Mental Health

Telling Unsupportive Family You’re Not Coming for the Holidays

By October 14, 2022No Comments

Being accepted and affirmed (or not) by our families of origin plays a big role in our well-being and overall health. For members of the LGBTQ+ community, this acceptance is potentially most challenged during the holidays with the addition of extended family, alcohol, seasonal stress, etc. For some LGBTQ+ folx, holidays with family of origin can be such a time of anxiety, emotion and difficulty that they make the choice to not attend the family gathering at all.

If you’ve made this choice or are considering it, you may not be sure how to break the news. The fact that you have an invitation to turn down & family to contact means there’s some aspect of a relationship there, so it’s a good idea to spend a little time considering how to communicate your decision. Here are IntraSpectrum Counseling’s tips on how to have the conversation with as little stress as possible.

  • Give Yourself Permission.
    It is OK to feel you can’t attend. If you’ve made that decision, be comfortable with it and stand firm in your ‘No’. Choosing yourself, perhaps also a partner, children and other loved ones, doesn’t mean you don’t still care for your family of origin.
  • Feel Confident in Your Decision.
    If you aren’t feeling confident about your decision to not attend, you’re more likely to allow yourself to be talked into something you’re not comfortable with; likewise for guilty feelings. Come to terms with your emotions before having this conversation, and don’t allow traditional hierarchies to sway you. When dealing with parents or other adult relatives, you’re allowed to embrace your own authority and not cede control over your decisions.
  • Have the Conversation Soon… & YOU Initiate It.
    Once you’ve made the decision, tell your family of origin as soon as possible. Having the discussion early demonstrates respect by allowing them some time to come to terms with your decision. It also allows them the flexibility to make alternate plans. Don’t wait for them to bring up the subject either – it’s only your decision if you decide to proactively make it.
  • Choose Timing & Mode of Communication Wisely.
    Plan this conversation for a time when they will be most receptive to the news – when they are generally home, and might be less stressed or busy. The mode of communication is important, too. We don’t recommend text messages & emails because you lose the subtle nuance of communication, like tone of voice and facial expression. Voice or video calls are preferred because you can more effectively convey your emotions in those formats. Starting with, ‘hey, there’s something I need to talk to you about…” can sound somewhat ominous, but that’s sometimes important. They may think, “thank goodness, it’s just about the holiday visit!”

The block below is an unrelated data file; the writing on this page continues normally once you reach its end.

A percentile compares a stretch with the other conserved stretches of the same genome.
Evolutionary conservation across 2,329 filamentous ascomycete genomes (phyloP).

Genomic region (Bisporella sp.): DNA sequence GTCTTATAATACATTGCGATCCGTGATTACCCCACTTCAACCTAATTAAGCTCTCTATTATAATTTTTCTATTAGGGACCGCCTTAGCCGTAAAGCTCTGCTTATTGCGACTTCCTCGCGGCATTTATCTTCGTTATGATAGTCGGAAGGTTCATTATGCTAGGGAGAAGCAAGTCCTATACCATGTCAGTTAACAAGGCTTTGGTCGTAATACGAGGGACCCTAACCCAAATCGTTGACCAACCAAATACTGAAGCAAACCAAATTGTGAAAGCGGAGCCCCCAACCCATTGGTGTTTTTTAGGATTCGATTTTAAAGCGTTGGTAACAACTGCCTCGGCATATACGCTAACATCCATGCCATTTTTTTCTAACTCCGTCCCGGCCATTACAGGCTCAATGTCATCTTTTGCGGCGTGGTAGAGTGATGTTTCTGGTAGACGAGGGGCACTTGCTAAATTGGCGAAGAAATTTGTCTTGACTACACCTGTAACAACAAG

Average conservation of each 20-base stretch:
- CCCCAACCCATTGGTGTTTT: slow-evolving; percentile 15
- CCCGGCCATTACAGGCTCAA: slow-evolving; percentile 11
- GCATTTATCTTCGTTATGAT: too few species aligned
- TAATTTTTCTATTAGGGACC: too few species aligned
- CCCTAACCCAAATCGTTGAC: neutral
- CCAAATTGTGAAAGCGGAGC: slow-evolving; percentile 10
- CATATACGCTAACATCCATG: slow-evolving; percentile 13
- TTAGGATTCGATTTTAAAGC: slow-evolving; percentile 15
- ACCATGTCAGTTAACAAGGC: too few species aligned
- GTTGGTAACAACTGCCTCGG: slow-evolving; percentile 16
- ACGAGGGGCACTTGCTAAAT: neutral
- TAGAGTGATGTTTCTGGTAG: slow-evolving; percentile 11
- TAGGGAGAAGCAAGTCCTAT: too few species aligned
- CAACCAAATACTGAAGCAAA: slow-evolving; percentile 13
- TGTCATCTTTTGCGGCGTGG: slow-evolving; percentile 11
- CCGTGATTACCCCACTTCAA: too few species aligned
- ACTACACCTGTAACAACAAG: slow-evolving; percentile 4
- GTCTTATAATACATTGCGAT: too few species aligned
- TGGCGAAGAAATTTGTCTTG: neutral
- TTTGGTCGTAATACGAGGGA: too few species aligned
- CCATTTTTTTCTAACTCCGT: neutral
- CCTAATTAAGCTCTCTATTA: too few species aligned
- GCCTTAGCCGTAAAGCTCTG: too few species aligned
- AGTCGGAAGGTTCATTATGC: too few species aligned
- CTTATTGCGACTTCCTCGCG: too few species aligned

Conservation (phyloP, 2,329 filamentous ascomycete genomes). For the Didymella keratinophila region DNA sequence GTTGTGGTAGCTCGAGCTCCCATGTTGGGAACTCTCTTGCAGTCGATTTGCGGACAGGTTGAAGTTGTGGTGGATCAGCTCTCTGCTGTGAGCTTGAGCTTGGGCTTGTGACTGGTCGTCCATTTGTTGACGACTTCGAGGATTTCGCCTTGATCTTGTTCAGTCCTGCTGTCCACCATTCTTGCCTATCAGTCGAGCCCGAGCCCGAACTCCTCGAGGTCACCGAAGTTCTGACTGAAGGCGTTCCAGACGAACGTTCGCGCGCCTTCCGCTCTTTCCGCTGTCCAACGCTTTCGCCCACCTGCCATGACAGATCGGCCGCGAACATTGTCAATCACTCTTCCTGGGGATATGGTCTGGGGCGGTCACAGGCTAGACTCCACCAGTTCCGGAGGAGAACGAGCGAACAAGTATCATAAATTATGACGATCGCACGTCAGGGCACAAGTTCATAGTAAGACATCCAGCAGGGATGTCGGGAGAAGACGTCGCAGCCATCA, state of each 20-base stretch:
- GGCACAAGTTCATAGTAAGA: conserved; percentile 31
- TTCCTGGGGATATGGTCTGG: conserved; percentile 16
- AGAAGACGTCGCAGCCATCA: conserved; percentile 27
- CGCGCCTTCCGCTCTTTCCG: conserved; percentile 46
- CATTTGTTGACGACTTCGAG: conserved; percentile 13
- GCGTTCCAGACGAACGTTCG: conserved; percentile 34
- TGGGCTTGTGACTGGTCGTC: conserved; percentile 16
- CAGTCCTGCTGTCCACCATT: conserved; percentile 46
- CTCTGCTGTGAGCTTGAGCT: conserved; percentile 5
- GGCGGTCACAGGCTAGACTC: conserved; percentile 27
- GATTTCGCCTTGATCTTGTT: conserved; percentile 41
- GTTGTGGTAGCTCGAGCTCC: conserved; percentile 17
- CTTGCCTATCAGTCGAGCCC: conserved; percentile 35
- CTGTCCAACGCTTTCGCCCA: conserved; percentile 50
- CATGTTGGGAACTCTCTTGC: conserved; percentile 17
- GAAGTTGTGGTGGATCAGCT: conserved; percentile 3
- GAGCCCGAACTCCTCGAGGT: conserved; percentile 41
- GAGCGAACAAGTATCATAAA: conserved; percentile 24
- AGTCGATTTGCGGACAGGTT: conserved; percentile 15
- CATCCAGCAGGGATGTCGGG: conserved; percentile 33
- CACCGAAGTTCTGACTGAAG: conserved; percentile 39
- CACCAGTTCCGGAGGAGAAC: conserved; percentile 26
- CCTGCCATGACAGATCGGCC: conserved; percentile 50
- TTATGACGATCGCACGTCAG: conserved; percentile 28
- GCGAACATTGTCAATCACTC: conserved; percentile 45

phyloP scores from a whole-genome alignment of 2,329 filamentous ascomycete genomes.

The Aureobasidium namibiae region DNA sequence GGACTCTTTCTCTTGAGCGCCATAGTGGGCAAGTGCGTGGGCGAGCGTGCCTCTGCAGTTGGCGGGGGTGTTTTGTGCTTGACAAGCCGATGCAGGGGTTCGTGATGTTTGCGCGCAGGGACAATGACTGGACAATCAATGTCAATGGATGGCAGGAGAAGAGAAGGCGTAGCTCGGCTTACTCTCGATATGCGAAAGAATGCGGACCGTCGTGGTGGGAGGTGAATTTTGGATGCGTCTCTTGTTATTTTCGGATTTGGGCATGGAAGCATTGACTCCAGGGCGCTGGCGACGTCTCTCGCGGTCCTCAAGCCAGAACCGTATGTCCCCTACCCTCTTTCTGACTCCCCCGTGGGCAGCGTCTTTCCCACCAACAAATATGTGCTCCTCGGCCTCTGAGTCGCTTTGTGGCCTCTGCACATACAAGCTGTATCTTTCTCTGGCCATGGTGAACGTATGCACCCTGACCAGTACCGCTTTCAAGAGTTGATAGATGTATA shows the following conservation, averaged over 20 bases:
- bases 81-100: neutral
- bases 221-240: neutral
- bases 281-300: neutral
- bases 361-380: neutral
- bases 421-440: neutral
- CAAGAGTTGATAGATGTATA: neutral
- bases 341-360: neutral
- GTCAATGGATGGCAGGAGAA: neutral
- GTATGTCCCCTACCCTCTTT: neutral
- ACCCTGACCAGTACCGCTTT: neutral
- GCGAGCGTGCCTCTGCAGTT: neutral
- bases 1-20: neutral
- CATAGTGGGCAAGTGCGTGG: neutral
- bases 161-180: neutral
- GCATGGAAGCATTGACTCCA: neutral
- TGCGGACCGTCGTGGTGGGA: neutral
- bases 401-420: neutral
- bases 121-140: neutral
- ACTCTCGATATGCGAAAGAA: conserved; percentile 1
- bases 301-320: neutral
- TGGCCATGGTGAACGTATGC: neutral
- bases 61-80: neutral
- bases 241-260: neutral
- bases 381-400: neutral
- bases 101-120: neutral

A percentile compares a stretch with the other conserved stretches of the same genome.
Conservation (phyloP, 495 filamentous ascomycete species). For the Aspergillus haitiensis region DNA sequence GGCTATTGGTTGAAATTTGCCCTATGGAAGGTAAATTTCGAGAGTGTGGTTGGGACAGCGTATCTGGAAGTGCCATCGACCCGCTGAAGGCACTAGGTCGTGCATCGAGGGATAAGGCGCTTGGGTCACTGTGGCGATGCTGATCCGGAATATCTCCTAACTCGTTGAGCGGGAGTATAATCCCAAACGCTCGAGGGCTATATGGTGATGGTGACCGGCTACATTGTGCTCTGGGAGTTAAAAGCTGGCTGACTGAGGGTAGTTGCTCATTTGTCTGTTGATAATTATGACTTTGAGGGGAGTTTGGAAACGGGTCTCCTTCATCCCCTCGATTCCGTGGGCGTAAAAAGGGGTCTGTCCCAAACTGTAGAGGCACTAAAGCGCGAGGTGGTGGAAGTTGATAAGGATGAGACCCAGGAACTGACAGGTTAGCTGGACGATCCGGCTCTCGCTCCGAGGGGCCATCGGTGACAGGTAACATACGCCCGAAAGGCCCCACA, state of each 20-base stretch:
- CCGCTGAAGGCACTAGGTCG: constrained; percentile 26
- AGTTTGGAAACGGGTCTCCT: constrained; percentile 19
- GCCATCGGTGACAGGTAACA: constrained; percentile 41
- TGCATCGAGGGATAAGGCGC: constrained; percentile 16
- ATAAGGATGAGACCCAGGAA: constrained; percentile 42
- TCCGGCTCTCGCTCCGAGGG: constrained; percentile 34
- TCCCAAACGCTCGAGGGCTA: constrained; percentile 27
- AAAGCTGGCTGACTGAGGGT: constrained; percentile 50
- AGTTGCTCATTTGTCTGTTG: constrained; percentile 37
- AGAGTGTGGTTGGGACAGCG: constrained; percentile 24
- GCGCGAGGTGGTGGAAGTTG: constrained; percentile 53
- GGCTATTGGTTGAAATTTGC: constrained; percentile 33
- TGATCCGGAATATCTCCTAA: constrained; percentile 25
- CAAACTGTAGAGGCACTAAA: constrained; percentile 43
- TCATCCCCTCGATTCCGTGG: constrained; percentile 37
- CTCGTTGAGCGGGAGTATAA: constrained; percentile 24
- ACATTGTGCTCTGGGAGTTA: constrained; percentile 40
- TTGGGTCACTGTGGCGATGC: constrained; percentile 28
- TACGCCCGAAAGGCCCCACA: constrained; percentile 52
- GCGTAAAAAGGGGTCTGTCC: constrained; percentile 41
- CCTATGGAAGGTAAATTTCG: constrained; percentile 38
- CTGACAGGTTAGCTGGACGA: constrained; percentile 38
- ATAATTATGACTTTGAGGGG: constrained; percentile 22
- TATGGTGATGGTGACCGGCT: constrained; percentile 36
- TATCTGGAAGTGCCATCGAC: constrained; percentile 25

• Be Honest and Kind.
    Get straight to the point, but do so without steamrolling them. Resist the urge to throw anyone under the bus – not your partner, not even the most flagrantly unsupportive family members. Instead, take ownership for your choices and don’t make excuses. If your mental or physical health will be compromised by attending, say that. And whatever you do, don’t make up a reason.
  • Be Clear, Polite, Specific and Brief.
    Share your information succinctly and leave it at that. Use “I” statements, which convey your position from your own perspective (e.g., “I think this is the best decision for my mental health“).  By framing your statements in this way, you are taking ownership of your own thoughts and feelings instead of putting these issues on others, which can potentially make it easier for the other person to hear you. Keep it short, and stop talking when you’re done. Examples of what to say include:

    • “I want to let you know that I’ve decided to stay here for the holiday.”
    • “I am planning to spend the holiday with friends and not coming home this year”
    • “Thank you for inviting me for the holiday. I decided to accept a different invitation and will not be attending.”
  • Allow Room for Their Emotions. Recognize that it’s completely normal for people to feel hurt or angry over your news. However, you are not responsible for other people’s emotions or making anyone feel better, no matter who they are. They may try to minimize or invalidate your feelings around the situation, or defend the behavior or attitudes of unsupportive relative(s). Resist the urge to talk them out of how they feel. Instead, take time to listen to their concerns and validate their feelings, but then clearly re-state your own decision. And of course, you never have to subject yourself to unwarranted criticisms or verbal abuse. If the conversation begins to deteriorate, simply state that you are going to end the call now and suggest a time to reconvene after a cooling off period.
  • Offer Concessions. If you want to, you can still have a role in the festivities in some way, virtual or otherwise. You can offer to schedule more time for virtual hangouts, send a few more texts than usual, etc. And if you have the means, perhaps send a gift for them to share (e.g. bottle of wine, flower arrangement, homemade holiday treats etc.).

Handling the decision to not spend the holidays with an unsupportive family in a mindful and respectful manner will make it easier for you to honor your feelings and feel confident in your decision, while also not compounding the problem merely due to a lack of communication.


IntraSpectrum Counseling is Chicago’s leading psychotherapy practice dedicated to the LGBTQ+ community, and we strive to provide the highest quality mental health care for multicultural, kink, polyamorous, and intersectional issues, including those related to alcohol use. For anyone needing affirming and validating support, please click here to get started.